Even amid a conflict marked by as much sadism and brutality as Liberia’s first civil war, Charles Taylor’s October 1992 bid to seize that West African nation’s capital, Monrovia, stands out as one of its bloodiest chapters.
Hundreds of armed rebels — many of them children as young as 10, drugged with pills and lugging AK-47s that towered over their youthful frames — flooded the city’s streets. Civilians fled in terror from artillery fire, only to be herded to checkpoints where many were indiscriminately killed.
By the time the fighting had subsided, thousands of innocents had lost their lives — including five American nuns, who Taylor’s soldiers mistakenly believed to be cooperating with the forces arrayed against them.
In the nearly three decades since that assault – known as “Operation Octopus” — no one has been held accountable.
But in a trial set to start Monday in federal court in Philadelphia, U.S. authorities hope to make one of its chief architects answer for the role they say he played in the atrocities committed during that campaign.
At its core, the case against Jucontee Thomas Woewiyu, 72, of Collingdale, Delaware County, is a simple matter of immigration fraud – akin to the one that sent his countryman Mohammed “Jungle Jabbah” Jabateh, of East Lansdowne, to prison earlier this year with one of the stiffest sentences ever issued in an immigration case involving alleged war crimes.
Prosecutors say Woewiyu failed to disclose his roles as spokesman and defense minister for Taylor’s National Patriotic Front of Liberia (NPFL) to U.S. immigration authorities when applying for citizenship in 2006 and 2009.
To prove his deceptions, they intend to fly in former U.S. diplomats, journalists from across the globe, and more than a dozen witnesses from Liberia — who all say that Woewiyu stoked ethnic tensions that exploded into unspeakable violence.
Whether as a voice espousing NPFL rhetoric from tinny radio speakers in the ’90s or as a military adviser in the field who helped raise and arm an army of conscripted children, Woewiyu played an integral part in the horror Taylor unleashed on Liberia, Assistant U.S. Attorneys Linwood C. Wright and Nelson Thayer say.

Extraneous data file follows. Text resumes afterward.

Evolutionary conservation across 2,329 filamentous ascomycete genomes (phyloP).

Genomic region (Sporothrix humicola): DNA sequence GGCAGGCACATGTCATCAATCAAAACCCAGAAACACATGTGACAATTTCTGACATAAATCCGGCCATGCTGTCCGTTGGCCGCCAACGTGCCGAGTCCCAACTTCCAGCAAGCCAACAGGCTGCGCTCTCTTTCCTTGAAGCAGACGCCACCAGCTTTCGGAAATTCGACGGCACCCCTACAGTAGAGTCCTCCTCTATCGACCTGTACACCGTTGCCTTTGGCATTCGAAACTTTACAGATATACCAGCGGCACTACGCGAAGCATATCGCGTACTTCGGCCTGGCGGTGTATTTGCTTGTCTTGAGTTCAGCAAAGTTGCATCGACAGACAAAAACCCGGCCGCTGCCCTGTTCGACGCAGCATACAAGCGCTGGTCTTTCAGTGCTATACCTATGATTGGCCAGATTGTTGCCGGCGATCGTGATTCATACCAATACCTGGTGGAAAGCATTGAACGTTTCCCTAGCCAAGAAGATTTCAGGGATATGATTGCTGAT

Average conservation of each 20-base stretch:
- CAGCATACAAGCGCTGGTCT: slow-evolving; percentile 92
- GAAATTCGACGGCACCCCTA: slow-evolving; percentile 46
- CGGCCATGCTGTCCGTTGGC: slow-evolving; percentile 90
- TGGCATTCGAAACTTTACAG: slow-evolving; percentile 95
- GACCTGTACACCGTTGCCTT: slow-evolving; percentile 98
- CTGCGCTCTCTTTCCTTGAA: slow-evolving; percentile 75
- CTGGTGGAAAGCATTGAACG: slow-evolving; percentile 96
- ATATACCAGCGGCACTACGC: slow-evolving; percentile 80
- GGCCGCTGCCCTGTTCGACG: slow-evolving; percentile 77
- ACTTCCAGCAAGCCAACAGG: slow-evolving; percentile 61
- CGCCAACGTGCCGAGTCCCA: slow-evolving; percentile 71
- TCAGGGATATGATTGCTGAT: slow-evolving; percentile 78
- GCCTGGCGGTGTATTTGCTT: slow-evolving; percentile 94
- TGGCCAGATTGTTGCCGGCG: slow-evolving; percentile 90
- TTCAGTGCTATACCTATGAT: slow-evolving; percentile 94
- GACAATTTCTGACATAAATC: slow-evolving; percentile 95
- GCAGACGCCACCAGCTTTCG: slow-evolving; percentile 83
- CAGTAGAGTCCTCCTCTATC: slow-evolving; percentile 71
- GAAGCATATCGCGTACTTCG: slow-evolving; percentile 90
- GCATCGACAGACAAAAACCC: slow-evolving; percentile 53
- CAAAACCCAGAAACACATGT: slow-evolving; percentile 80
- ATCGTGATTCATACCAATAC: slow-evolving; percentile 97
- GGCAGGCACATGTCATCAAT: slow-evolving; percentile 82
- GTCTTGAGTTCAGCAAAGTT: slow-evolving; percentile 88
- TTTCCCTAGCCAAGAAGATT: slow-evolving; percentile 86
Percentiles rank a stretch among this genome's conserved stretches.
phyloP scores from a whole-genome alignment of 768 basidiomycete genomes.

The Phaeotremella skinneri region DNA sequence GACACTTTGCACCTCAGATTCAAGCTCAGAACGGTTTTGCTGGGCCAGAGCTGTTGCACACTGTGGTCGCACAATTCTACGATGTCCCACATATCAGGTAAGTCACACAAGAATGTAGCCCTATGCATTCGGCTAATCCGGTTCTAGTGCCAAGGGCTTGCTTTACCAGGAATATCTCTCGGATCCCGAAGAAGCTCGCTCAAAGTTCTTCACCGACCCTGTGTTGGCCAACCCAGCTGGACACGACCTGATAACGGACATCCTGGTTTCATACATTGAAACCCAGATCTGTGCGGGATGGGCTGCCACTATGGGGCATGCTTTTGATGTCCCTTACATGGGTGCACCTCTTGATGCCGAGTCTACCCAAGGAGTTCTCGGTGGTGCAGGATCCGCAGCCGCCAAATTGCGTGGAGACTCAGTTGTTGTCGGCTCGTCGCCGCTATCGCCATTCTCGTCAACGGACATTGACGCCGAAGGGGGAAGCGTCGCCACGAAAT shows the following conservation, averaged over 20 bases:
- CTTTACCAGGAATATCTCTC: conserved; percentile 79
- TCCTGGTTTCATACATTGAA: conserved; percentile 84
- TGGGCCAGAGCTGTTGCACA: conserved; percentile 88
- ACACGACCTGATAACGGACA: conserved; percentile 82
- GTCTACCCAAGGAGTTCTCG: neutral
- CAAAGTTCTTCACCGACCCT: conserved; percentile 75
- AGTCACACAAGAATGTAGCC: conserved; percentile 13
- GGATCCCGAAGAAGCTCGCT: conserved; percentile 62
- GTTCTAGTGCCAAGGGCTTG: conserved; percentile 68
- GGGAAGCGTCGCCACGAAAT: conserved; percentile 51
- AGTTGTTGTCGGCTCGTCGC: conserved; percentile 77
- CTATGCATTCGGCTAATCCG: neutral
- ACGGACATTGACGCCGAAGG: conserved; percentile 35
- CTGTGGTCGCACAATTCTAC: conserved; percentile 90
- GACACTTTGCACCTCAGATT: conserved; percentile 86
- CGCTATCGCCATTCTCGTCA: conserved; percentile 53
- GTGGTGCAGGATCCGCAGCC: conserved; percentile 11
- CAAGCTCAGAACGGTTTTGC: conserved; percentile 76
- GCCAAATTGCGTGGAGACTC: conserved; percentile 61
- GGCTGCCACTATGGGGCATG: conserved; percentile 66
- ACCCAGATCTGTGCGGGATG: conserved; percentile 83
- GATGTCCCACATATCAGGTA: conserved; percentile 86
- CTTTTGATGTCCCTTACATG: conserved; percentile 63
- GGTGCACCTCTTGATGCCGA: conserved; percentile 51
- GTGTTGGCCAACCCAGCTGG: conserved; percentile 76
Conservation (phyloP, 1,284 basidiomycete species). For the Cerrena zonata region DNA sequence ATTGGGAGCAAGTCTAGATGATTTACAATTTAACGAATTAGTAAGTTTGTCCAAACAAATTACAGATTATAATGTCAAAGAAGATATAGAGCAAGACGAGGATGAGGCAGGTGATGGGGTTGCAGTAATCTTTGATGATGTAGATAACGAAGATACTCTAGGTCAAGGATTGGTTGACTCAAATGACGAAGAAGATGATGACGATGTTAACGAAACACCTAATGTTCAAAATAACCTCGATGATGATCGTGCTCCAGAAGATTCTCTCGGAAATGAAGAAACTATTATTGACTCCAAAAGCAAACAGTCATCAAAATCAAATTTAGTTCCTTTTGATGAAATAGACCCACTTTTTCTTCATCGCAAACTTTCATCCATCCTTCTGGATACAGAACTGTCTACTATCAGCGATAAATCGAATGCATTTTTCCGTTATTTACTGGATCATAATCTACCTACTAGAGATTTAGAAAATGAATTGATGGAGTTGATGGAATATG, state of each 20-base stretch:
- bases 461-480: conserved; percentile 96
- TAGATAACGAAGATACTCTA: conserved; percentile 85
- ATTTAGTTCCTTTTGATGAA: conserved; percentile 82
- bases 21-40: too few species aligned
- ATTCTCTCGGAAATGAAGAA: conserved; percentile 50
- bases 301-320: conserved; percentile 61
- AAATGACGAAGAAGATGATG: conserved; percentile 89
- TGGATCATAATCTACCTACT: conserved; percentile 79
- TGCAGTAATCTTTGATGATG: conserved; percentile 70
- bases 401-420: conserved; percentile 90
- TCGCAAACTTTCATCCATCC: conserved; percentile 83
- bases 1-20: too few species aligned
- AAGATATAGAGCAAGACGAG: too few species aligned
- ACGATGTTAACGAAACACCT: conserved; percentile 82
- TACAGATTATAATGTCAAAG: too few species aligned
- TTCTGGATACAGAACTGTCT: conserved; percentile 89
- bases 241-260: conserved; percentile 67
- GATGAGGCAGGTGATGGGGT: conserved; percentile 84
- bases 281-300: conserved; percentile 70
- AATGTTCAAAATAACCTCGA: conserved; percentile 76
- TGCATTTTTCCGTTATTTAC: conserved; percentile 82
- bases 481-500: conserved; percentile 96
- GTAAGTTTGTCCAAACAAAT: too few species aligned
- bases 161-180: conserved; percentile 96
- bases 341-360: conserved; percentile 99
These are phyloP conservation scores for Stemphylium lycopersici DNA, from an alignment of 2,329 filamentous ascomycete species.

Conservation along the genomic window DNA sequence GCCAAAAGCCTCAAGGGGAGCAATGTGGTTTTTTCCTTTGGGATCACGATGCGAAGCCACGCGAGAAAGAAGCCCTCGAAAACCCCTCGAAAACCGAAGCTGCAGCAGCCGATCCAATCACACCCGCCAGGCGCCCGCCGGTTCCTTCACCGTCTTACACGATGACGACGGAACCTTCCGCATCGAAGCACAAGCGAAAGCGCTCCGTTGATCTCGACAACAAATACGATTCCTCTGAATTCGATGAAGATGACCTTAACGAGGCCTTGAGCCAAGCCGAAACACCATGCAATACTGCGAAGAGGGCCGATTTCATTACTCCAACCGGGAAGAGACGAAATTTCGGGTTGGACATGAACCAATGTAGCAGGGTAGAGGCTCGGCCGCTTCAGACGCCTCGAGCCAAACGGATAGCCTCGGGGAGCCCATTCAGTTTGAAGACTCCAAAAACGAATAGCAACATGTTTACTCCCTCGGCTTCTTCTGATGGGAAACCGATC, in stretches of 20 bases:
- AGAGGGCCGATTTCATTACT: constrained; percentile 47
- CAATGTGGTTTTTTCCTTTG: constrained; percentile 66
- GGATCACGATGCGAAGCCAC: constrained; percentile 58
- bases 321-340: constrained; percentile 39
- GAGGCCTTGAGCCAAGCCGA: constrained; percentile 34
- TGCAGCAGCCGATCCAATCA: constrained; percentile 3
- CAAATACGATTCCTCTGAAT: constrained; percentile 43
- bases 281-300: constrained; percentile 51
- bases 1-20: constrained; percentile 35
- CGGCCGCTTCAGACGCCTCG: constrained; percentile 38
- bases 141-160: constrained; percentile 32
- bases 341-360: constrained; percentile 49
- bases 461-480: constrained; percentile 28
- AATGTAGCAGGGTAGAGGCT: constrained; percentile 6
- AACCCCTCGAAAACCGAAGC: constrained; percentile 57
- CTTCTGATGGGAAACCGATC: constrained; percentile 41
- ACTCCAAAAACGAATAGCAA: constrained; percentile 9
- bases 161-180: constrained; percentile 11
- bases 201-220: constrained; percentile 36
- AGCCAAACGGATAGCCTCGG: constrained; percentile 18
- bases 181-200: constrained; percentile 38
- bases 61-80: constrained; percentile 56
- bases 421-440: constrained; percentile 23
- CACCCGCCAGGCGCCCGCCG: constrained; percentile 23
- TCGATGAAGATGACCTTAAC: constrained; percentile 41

“Perhaps no other member of the NPFL save for Charles Taylor was more prominent in the public sphere,” they wrote in a recent court filing.
Woewiyu’s trial, like Jabateh’s, is expected to draw intense attention from Liberians in the U.S. and Africa. More than 200,000 people died or were seriously injured, and millions more were displaced, in the protracted fighting between 1989 and 1996 marked by atrocities committed on all sides. Many of the perpetrators emerged unscathed and some now hold positions of power in Liberia’s government.
And although Jabateh’s conviction reignited calls in Monrovia for a home-grown war crimes court to address Liberia’s legacy of impunity for purported war criminals on all sides of the conflict, few concrete steps have been taken.
Taylor, who went on to become Liberia’s president, eventually was convicted of war crimes by an international court in 2012 – but for actions tied to another civil war in neighboring Sierra Leone.
For his part, Woewiyu denies that he bears any responsibility for egging on the ethnic persecution unleashed by Taylor’s forces during his rise to power.
Unlike Jabateh — who fought on the opposite side of the conflict and lived in relative anonymity after fleeing to the United States in 1998 — Woewiyu maintains he hasn’t exactly been hiding.
In fact, since arriving in the U.S. on a student visa in 1969, he has been an outspoken pillar of the Philadelphia region’s sizable community of Liberian expats.